A recent US study by Catalina, investigating the shopping habits of more than 32 million consumers across nearly 10,000 stores, has revealed some interesting results. For example, it found we each buy less than 1% of a store’s products each year, purchasing just 260 different products annually - or five per week.
The results should set alarm bells ringing for retailers. Consumers are buying a tiny fraction of what is being put before them in-store and the onus should be on retailers to assess how they can change this.
Shoppers were found to be “on a mission to get in and out as fast as possible”, which clearly shows that for them the food shop is a routine, or worse still a necessary evil. They buy the same products, take the same route around the store and leave feeling a task has been completed rather than an experience has been enjoyed.
Retailers must realise we are now living in a post-digital marketing era and the consumer path to purchase has changed forever. Viewing technology as a ‘nice-to-have’ doesn’t cut it any longer. Instead it should be used as an essential conductor to influence shopping behaviour.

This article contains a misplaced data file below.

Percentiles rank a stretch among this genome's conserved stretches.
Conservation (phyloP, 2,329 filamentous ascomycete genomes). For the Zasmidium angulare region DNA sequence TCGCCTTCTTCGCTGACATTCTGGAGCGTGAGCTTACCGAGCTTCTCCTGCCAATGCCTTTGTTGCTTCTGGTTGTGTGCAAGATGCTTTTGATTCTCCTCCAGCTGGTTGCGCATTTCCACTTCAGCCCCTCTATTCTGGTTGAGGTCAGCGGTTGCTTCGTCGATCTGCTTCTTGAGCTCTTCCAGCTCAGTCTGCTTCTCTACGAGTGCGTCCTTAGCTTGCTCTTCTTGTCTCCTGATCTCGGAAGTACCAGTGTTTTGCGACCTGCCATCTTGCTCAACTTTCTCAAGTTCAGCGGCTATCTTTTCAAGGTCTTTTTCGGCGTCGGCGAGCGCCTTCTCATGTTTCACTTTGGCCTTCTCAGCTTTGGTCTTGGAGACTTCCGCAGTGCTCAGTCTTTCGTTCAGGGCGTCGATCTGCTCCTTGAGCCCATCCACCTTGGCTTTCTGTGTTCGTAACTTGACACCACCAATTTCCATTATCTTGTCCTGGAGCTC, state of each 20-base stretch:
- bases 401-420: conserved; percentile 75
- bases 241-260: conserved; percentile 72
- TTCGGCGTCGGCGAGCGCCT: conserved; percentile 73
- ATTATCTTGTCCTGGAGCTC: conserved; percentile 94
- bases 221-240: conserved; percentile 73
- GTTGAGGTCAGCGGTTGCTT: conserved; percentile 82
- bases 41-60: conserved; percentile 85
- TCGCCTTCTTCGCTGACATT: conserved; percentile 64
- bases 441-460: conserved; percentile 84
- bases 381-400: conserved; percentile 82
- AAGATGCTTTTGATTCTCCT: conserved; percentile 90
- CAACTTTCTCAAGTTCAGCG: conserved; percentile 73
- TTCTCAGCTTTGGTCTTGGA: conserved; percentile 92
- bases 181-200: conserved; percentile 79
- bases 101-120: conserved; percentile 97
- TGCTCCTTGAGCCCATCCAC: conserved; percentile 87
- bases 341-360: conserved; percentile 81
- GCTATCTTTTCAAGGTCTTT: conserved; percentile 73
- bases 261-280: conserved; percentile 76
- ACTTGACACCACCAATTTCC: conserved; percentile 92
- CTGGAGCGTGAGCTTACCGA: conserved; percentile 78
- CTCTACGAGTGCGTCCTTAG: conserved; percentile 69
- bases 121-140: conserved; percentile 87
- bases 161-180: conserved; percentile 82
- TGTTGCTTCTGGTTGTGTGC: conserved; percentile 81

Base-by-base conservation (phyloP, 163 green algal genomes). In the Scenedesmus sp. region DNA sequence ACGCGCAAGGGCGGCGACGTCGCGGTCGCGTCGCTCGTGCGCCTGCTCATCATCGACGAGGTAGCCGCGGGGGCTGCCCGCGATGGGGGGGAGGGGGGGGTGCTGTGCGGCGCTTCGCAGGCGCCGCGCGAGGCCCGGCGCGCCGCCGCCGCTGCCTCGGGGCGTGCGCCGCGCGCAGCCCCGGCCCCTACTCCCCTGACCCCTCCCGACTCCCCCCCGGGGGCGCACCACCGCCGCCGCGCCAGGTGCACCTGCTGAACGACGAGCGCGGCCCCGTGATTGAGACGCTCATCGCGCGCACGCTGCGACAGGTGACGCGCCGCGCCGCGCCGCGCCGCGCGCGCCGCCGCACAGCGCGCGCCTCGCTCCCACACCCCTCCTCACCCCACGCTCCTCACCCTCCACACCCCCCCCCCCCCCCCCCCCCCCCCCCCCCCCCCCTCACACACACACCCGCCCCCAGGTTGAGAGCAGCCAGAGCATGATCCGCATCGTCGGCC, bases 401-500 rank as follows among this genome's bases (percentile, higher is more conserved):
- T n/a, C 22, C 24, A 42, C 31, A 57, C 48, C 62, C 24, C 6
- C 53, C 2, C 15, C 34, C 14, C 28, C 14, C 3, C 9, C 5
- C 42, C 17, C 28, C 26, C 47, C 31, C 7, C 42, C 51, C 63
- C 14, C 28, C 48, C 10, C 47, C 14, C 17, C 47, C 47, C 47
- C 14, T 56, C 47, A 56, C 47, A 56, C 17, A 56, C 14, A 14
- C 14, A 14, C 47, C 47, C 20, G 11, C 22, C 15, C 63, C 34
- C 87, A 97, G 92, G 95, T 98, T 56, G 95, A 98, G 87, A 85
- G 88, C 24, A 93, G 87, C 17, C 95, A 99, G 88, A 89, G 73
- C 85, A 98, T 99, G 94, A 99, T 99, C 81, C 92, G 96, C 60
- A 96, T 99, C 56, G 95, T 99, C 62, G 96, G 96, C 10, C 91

Technology facilitates journeys and allows us to make online and in-store connections with brands. Done well, retailers can ensure these journeys are seamless, immersive and pre-emptive. The key decision now for retailers is to work out which is the best digital enabler that will engage customers, maximise the relationship and turn off autopilot.
The good news is we have at our disposal all means of new technologies. Retailers must use them to create interesting and engaging experiences. For example, a shoe retailer could remove all expensive stockroom areas and use this space to host a catwalk for potential customers to record their experience, connecting with friends digitally before ordering for home delivery.
The customer is in total control and will treat standard operating procedures with disdain. Retailers and brands alike must embrace this new dawn, innovate around these new digital enablers and create enjoyable, meaningful shopping experiences.
Mark Artus is CEO of global branding agency 1HQ